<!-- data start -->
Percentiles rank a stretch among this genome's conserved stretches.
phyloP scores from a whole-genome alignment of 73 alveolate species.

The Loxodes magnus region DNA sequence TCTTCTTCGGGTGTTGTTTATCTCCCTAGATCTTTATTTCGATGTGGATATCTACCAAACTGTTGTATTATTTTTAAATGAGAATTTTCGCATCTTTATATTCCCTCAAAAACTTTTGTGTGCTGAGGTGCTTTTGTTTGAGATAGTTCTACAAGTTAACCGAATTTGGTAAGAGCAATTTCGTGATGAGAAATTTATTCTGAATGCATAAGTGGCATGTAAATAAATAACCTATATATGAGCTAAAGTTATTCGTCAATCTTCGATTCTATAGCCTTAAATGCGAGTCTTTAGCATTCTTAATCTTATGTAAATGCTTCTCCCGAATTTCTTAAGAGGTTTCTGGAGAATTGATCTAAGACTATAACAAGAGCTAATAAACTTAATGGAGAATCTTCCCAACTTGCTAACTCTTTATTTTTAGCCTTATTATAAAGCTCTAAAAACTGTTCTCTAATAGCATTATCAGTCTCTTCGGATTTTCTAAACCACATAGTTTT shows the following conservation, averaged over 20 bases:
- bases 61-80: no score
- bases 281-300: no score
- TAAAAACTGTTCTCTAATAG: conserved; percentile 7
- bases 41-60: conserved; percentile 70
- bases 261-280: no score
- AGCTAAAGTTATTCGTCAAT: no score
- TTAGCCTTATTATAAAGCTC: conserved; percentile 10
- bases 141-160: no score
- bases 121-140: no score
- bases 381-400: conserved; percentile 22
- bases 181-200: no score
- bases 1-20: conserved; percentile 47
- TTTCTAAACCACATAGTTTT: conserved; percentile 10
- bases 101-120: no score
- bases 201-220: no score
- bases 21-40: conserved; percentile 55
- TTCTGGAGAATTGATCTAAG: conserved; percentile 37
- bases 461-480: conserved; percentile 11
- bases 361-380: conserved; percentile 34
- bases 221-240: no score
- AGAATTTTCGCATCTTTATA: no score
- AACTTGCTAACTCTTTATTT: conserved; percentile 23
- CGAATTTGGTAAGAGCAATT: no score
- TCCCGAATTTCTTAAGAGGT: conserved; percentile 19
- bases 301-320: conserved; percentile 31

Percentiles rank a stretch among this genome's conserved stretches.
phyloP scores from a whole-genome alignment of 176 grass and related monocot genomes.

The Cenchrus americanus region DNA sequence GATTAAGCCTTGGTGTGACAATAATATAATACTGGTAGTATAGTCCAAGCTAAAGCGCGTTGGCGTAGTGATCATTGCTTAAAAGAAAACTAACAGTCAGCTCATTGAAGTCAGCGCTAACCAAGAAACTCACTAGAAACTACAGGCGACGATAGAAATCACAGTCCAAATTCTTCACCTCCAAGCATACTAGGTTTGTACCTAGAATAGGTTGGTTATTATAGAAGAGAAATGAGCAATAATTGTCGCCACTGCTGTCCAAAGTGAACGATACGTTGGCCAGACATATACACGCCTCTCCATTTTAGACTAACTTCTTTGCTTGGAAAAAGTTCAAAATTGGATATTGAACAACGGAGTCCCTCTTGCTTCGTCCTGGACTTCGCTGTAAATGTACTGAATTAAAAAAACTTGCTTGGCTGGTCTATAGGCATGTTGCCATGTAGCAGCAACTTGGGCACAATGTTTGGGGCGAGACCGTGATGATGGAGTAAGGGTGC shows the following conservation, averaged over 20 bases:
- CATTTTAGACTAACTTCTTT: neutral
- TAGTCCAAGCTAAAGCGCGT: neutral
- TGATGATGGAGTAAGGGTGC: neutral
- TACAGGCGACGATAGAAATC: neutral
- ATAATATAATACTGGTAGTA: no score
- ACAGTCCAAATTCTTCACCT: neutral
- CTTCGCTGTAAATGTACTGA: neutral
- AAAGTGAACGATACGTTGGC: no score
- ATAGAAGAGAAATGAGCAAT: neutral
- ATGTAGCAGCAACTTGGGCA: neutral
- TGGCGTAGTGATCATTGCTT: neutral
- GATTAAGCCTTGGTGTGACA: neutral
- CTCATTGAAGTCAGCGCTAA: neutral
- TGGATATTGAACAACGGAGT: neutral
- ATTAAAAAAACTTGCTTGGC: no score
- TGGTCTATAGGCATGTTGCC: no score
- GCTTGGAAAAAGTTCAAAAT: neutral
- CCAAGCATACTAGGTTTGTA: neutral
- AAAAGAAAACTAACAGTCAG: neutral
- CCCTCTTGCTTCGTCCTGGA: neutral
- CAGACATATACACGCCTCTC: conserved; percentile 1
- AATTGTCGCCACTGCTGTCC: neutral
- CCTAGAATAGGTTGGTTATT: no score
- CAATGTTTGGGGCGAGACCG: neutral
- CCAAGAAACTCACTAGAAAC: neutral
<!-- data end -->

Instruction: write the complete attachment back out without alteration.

Percentiles rank a stretch among this genome's conserved stretches.
phyloP scores from a whole-genome alignment of 73 alveolate species.

The Loxodes magnus region DNA sequence TCTTCTTCGGGTGTTGTTTATCTCCCTAGATCTTTATTTCGATGTGGATATCTACCAAACTGTTGTATTATTTTTAAATGAGAATTTTCGCATCTTTATATTCCCTCAAAAACTTTTGTGTGCTGAGGTGCTTTTGTTTGAGATAGTTCTACAAGTTAACCGAATTTGGTAAGAGCAATTTCGTGATGAGAAATTTATTCTGAATGCATAAGTGGCATGTAAATAAATAACCTATATATGAGCTAAAGTTATTCGTCAATCTTCGATTCTATAGCCTTAAATGCGAGTCTTTAGCATTCTTAATCTTATGTAAATGCTTCTCCCGAATTTCTTAAGAGGTTTCTGGAGAATTGATCTAAGACTATAACAAGAGCTAATAAACTTAATGGAGAATCTTCCCAACTTGCTAACTCTTTATTTTTAGCCTTATTATAAAGCTCTAAAAACTGTTCTCTAATAGCATTATCAGTCTCTTCGGATTTTCTAAACCACATAGTTTT shows the following conservation, averaged over 20 bases:
- bases 61-80: no score
- bases 281-300: no score
- TAAAAACTGTTCTCTAATAG: conserved; percentile 7
- bases 41-60: conserved; percentile 70
- bases 261-280: no score
- AGCTAAAGTTATTCGTCAAT: no score
- TTAGCCTTATTATAAAGCTC: conserved; percentile 10
- bases 141-160: no score
- bases 121-140: no score
- bases 381-400: conserved; percentile 22
- bases 181-200: no score
- bases 1-20: conserved; percentile 47
- TTTCTAAACCACATAGTTTT: conserved; percentile 10
- bases 101-120: no score
- bases 201-220: no score
- bases 21-40: conserved; percentile 55
- TTCTGGAGAATTGATCTAAG: conserved; percentile 37
- bases 461-480: conserved; percentile 11
- bases 361-380: conserved; percentile 34
- bases 221-240: no score
- AGAATTTTCGCATCTTTATA: no score
- AACTTGCTAACTCTTTATTT: conserved; percentile 23
- CGAATTTGGTAAGAGCAATT: no score
- TCCCGAATTTCTTAAGAGGT: conserved; percentile 19
- bases 301-320: conserved; percentile 31

Percentiles rank a stretch among this genome's conserved stretches.
phyloP scores from a whole-genome alignment of 176 grass and related monocot genomes.

The Cenchrus americanus region DNA sequence GATTAAGCCTTGGTGTGACAATAATATAATACTGGTAGTATAGTCCAAGCTAAAGCGCGTTGGCGTAGTGATCATTGCTTAAAAGAAAACTAACAGTCAGCTCATTGAAGTCAGCGCTAACCAAGAAACTCACTAGAAACTACAGGCGACGATAGAAATCACAGTCCAAATTCTTCACCTCCAAGCATACTAGGTTTGTACCTAGAATAGGTTGGTTATTATAGAAGAGAAATGAGCAATAATTGTCGCCACTGCTGTCCAAAGTGAACGATACGTTGGCCAGACATATACACGCCTCTCCATTTTAGACTAACTTCTTTGCTTGGAAAAAGTTCAAAATTGGATATTGAACAACGGAGTCCCTCTTGCTTCGTCCTGGACTTCGCTGTAAATGTACTGAATTAAAAAAACTTGCTTGGCTGGTCTATAGGCATGTTGCCATGTAGCAGCAACTTGGGCACAATGTTTGGGGCGAGACCGTGATGATGGAGTAAGGGTGC shows the following conservation, averaged over 20 bases:
- CATTTTAGACTAACTTCTTT: neutral
- TAGTCCAAGCTAAAGCGCGT: neutral
- TGATGATGGAGTAAGGGTGC: neutral
- TACAGGCGACGATAGAAATC: neutral
- ATAATATAATACTGGTAGTA: no score
- ACAGTCCAAATTCTTCACCT: neutral
- CTTCGCTGTAAATGTACTGA: neutral
- AAAGTGAACGATACGTTGGC: no score
- ATAGAAGAGAAATGAGCAAT: neutral
- ATGTAGCAGCAACTTGGGCA: neutral
- TGGCGTAGTGATCATTGCTT: neutral
- GATTAAGCCTTGGTGTGACA: neutral
- CTCATTGAAGTCAGCGCTAA: neutral
- TGGATATTGAACAACGGAGT: neutral
- ATTAAAAAAACTTGCTTGGC: no score
- TGGTCTATAGGCATGTTGCC: no score
- GCTTGGAAAAAGTTCAAAAT: neutral
- CCAAGCATACTAGGTTTGTA: neutral
- AAAAGAAAACTAACAGTCAG: neutral
- CCCTCTTGCTTCGTCCTGGA: neutral
- CAGACATATACACGCCTCTC: conserved; percentile 1
- AATTGTCGCCACTGCTGTCC: neutral
- CCTAGAATAGGTTGGTTATT: no score
- CAATGTTTGGGGCGAGACCG: neutral
- CCAAGAAACTCACTAGAAAC: neutral